Secrets of Access 2010 Database Design

By Alison Barrows, Margaret Levine Young, Joseph C. Stockman

Part of Access 2010 All-In-One For Dummies Cheat Sheet

Here are the Five Commandments of database design, whether you use Access 2010 or another database program. A well-designed database makes maintaining your data easier.

  • Store information where it belongs, not where it appears. Where you store information has nothing to do with where it appears. In a spreadsheet, you type information where you want it to appear when you print the spreadsheet, but databases work differently. In a database, you store information in tables based on the structure of the information. A piece of information may appear in lots of different reports, but you store it in only one field in one table.

  • Store information as it really exists, not as you want it to appear in a specific report. This is a corollary to the first rule. If you want book titles to appear in all uppercase (capital) letters in your purchase orders, Access can capitalize the titles for you. Store the book titles with correct capitalization so you aren’t stuck with them in all caps on every report. Access has lots of built-in functions that can adjust the way that text, numbers, and dates are formatted.

  • Garbage in, garbage out (GIGO). If you don’t bother to create a good, sensible design for your database — and if you aren’t careful to enter correct, clean data — your database will end up full of garbage.

    A well-designed database is easier to maintain than a badly designed one because each piece of information is stored only once, in a clearly named field in a clearly named table, with the proper validation rules in place. Yes, it sounds like a lot of work, but cleaning up a database of 10,000 incorrect records is (pardon the understatement) even more work.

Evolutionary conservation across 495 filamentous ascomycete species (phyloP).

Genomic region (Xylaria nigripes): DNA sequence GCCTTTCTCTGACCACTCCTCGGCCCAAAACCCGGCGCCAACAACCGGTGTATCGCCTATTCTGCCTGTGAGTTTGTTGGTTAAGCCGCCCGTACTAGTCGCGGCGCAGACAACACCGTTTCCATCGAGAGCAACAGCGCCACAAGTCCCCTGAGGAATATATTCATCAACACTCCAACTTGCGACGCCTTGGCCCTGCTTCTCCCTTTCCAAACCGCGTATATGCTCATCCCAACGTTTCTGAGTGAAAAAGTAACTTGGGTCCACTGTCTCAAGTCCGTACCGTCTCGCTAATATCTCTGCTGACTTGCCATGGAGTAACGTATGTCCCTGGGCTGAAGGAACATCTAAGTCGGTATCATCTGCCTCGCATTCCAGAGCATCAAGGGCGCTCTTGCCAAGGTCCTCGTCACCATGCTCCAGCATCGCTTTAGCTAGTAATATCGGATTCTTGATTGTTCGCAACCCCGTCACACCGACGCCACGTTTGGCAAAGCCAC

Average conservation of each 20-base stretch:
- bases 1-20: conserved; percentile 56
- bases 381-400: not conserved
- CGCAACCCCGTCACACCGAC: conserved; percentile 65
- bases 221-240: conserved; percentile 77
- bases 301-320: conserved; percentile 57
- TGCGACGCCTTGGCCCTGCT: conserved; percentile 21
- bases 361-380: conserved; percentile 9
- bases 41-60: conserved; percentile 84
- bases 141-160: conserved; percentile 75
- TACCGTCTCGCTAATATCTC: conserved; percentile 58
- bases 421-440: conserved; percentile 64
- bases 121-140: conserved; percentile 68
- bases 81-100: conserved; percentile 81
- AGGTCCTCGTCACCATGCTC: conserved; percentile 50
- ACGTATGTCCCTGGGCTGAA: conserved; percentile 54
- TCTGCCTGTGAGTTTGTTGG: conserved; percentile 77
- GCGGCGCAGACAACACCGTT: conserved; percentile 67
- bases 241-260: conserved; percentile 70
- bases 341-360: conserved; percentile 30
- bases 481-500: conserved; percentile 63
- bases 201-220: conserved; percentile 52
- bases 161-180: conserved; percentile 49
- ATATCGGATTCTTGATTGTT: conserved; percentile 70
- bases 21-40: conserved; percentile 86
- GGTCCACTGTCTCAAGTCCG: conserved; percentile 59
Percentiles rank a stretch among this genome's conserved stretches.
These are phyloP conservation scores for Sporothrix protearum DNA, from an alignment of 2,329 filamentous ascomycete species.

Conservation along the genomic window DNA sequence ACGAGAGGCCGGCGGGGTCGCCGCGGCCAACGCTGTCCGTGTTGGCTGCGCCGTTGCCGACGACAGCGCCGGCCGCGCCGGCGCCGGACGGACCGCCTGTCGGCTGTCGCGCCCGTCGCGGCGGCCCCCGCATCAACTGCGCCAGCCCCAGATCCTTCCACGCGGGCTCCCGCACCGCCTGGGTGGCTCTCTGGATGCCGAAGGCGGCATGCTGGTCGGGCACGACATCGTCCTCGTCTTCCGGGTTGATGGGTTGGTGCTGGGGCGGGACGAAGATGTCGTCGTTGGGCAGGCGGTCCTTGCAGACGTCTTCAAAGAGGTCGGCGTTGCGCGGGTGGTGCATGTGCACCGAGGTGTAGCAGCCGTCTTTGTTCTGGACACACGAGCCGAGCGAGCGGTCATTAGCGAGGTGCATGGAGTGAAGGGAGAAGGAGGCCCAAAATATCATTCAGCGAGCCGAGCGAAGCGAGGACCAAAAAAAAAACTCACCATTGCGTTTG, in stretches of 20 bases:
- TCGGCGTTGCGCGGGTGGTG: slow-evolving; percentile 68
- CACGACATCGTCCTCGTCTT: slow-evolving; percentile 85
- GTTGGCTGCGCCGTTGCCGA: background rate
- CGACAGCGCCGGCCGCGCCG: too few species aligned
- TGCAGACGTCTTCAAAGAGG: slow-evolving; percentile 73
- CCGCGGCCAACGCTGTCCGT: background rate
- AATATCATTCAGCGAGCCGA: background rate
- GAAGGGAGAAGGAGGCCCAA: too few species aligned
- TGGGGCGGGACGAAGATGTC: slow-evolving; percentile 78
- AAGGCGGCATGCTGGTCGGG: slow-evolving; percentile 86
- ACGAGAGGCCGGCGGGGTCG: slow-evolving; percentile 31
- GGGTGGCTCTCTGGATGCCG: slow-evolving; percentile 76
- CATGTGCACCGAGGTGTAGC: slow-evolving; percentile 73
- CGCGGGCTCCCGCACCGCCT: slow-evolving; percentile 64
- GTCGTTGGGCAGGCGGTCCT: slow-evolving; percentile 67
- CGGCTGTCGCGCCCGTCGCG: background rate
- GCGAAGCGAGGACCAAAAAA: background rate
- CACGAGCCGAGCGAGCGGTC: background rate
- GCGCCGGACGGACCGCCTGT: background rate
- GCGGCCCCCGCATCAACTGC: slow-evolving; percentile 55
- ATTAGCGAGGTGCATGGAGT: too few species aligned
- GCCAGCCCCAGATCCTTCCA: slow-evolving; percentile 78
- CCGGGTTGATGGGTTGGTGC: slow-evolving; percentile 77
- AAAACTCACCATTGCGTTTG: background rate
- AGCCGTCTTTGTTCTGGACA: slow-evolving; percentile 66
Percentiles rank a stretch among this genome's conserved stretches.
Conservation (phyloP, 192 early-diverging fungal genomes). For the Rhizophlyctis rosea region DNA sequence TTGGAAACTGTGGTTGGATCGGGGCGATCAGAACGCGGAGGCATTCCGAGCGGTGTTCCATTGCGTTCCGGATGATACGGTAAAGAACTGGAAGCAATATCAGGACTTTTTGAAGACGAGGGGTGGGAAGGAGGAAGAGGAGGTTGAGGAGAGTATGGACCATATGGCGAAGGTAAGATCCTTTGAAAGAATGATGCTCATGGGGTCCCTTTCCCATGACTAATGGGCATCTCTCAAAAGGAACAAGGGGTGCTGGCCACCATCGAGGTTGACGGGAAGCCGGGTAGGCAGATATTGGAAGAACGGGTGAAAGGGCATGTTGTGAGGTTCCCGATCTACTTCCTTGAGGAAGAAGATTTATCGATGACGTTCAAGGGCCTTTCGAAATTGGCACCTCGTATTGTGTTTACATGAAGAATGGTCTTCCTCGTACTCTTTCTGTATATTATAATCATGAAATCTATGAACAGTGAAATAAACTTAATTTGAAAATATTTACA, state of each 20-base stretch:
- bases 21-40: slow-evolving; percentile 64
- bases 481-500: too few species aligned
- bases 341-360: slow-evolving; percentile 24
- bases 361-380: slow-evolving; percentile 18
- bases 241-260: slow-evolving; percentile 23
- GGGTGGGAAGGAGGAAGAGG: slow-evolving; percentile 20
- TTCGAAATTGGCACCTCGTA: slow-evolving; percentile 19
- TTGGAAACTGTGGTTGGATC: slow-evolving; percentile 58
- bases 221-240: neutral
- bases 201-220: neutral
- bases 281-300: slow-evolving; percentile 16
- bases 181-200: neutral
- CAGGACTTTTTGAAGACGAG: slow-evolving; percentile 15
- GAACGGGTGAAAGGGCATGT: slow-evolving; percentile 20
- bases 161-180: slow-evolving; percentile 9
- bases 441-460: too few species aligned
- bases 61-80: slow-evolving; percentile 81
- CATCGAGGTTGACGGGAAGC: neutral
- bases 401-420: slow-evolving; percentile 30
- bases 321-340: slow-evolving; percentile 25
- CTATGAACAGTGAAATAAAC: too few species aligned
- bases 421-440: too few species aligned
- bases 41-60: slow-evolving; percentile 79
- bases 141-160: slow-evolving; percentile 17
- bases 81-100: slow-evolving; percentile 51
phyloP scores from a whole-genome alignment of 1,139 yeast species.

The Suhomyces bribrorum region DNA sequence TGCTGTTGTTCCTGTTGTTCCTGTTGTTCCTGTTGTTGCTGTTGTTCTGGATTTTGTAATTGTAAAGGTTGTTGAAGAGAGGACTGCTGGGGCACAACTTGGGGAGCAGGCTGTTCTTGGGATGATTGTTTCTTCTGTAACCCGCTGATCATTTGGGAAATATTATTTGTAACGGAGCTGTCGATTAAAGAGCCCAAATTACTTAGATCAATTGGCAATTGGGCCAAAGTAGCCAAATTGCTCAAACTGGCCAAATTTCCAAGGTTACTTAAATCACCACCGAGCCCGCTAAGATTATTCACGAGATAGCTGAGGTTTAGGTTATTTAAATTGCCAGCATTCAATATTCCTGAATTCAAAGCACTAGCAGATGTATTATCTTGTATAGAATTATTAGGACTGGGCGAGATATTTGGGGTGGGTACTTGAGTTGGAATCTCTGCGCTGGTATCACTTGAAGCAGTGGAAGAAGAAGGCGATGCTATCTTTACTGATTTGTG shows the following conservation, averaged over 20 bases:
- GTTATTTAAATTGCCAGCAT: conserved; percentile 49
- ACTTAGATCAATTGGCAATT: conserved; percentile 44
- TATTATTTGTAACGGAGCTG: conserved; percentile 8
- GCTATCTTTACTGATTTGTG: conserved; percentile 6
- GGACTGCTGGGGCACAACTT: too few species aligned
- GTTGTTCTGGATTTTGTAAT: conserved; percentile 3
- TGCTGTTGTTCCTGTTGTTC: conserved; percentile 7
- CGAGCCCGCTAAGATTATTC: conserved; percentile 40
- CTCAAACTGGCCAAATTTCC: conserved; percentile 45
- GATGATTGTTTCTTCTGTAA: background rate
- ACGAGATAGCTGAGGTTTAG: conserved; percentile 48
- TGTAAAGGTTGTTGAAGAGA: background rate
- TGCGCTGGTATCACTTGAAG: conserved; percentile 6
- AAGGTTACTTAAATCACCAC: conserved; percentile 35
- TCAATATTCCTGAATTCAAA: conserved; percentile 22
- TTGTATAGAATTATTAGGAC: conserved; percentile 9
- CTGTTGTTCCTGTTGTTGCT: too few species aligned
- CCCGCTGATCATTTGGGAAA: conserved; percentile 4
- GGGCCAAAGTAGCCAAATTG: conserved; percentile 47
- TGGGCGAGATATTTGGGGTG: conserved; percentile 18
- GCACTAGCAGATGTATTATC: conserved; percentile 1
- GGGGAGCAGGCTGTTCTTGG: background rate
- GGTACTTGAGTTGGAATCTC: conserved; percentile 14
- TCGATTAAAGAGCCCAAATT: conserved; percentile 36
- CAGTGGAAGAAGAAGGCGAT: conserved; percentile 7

• Separate your data from your programs. If you create a database to be shared with (or distributed to) other people, store all the tables in one database (the back end) and all the other objects in another database (the front end). Then you can link these two databases together to make everything work. Separating the tables from everything else streamlines the whole rigmarole of updating queries, forms, reports, or other stuff later without disturbing the data in the tables.

  • Back up early and often. Okay, this tip isn’t about design, but it’s too important to omit: Make a backup of your database every day. With luck, your office already has a system of regular (probably nightly) backups that includes your database. If not, make a backup copy of your database at regular intervals, and certainly before making any major changes. Keep several backups, not just the most recent one, in case it takes a while to discover a problem.